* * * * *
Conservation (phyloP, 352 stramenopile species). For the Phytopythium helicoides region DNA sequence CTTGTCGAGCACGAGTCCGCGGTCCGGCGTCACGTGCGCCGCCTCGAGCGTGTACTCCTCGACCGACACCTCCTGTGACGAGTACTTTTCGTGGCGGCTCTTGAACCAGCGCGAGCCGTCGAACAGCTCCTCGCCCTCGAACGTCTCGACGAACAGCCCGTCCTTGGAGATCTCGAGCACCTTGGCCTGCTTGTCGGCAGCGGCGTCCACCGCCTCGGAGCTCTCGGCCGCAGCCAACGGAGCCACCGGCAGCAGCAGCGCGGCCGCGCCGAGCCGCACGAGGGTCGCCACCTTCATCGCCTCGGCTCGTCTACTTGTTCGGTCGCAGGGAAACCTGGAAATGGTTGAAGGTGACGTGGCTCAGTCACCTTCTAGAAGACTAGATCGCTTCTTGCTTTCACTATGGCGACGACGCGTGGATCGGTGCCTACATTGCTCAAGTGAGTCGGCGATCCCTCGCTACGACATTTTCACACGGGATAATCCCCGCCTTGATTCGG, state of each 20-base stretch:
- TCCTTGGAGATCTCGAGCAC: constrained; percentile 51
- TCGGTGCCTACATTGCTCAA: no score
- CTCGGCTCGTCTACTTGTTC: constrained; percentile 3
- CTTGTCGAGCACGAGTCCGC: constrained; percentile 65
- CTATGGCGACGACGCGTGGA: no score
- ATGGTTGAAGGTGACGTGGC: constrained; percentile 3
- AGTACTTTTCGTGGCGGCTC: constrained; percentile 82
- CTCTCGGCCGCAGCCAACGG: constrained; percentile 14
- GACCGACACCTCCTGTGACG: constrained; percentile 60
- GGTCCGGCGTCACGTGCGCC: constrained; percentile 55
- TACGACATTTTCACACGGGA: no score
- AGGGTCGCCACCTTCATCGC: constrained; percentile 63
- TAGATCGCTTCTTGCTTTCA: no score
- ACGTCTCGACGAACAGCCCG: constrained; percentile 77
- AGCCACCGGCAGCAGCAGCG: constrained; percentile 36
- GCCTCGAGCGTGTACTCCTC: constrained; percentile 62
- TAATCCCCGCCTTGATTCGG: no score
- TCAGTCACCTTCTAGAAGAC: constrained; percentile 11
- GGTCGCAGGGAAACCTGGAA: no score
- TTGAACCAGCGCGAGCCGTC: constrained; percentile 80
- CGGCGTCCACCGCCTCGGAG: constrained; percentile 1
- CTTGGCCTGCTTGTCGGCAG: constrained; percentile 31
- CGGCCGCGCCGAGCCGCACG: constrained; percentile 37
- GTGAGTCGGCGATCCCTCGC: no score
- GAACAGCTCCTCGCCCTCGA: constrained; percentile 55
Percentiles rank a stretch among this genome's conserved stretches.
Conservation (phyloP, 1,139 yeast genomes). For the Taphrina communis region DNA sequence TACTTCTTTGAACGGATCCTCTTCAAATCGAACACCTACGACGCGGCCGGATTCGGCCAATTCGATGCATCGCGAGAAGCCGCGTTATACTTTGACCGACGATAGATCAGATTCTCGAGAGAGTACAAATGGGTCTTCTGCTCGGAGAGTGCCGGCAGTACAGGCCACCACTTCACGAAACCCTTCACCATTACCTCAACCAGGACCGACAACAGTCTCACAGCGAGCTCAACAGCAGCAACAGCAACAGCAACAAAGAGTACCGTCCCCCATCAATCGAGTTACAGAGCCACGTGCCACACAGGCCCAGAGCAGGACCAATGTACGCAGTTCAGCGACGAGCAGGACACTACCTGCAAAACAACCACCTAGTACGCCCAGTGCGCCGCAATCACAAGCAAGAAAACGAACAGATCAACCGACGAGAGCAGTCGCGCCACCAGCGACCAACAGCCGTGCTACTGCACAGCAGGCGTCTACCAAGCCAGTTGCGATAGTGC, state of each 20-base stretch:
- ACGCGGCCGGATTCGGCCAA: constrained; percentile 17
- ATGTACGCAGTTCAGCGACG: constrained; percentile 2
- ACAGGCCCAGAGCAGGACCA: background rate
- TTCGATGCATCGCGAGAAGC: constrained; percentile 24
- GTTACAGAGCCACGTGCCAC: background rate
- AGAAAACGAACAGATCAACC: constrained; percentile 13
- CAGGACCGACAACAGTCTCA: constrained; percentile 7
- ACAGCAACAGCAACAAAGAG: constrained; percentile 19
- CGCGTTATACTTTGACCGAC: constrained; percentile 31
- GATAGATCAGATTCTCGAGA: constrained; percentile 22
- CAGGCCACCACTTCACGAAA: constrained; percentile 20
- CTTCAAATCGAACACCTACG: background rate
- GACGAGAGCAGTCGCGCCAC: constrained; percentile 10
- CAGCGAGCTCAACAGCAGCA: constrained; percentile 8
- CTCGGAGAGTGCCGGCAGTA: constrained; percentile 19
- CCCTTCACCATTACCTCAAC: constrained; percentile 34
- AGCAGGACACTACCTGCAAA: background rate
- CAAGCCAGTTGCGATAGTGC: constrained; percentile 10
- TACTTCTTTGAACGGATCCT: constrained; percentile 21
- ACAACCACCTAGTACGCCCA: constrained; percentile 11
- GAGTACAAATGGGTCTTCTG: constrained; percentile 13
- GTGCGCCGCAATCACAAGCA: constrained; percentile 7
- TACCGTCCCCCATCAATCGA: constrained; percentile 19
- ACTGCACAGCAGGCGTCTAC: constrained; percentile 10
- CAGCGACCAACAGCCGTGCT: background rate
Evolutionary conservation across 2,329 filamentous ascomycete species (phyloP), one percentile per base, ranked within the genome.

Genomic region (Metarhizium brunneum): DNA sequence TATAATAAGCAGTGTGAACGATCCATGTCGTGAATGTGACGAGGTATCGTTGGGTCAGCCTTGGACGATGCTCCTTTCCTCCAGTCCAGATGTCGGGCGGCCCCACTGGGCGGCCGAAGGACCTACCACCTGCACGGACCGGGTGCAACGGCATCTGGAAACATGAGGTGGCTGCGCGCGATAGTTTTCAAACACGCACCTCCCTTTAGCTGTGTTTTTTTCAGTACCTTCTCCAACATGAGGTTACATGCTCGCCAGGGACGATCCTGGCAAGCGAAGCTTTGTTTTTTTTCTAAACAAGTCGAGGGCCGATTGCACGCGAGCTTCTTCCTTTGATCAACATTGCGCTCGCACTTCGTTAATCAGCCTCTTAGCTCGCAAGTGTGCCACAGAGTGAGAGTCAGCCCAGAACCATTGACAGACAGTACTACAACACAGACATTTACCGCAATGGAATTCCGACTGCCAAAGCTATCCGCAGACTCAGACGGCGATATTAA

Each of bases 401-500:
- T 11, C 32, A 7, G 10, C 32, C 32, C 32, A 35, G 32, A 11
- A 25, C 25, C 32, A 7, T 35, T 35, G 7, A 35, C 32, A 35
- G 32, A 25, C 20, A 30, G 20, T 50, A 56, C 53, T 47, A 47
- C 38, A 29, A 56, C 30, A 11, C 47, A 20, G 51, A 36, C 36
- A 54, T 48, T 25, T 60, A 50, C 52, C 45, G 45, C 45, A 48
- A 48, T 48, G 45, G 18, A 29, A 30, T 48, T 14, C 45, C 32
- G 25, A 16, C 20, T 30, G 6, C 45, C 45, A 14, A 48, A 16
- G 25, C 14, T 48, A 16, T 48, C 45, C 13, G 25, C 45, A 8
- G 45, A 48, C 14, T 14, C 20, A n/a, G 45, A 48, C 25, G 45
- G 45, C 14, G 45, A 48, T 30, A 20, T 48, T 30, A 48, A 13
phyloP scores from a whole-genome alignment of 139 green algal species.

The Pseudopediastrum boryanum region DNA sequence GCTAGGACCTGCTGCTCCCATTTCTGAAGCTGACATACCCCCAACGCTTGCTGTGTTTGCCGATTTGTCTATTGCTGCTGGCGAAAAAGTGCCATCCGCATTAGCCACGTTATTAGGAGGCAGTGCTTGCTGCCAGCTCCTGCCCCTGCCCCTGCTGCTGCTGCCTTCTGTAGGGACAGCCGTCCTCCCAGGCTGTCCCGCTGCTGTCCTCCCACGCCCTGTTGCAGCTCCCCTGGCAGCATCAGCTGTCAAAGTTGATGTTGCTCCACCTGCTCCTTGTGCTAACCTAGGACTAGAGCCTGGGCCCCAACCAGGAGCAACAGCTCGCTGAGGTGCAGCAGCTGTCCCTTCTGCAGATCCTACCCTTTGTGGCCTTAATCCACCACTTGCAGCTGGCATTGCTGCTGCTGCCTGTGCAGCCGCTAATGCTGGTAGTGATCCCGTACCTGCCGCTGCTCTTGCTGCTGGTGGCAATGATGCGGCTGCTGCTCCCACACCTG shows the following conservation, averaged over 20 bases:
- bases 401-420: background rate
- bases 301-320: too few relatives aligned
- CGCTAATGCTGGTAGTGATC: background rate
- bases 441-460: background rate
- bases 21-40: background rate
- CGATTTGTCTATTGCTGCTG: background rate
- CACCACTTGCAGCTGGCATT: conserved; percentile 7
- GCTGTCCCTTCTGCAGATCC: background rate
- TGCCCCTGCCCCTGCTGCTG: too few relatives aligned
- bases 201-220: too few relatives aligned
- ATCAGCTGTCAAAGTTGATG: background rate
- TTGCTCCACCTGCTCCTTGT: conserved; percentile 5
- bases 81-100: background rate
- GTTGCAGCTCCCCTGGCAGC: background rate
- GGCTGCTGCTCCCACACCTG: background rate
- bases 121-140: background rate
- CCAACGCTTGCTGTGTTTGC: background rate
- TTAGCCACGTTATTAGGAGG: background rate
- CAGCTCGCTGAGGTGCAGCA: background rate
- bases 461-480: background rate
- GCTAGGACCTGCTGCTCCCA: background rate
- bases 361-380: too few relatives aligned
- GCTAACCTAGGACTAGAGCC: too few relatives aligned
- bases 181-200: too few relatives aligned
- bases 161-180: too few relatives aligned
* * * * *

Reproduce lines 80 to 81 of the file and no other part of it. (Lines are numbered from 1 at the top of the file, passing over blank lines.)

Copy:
- TTGCTCCACCTGCTCCTTGT: conserved; percentile 5
- bases 81-100: background rate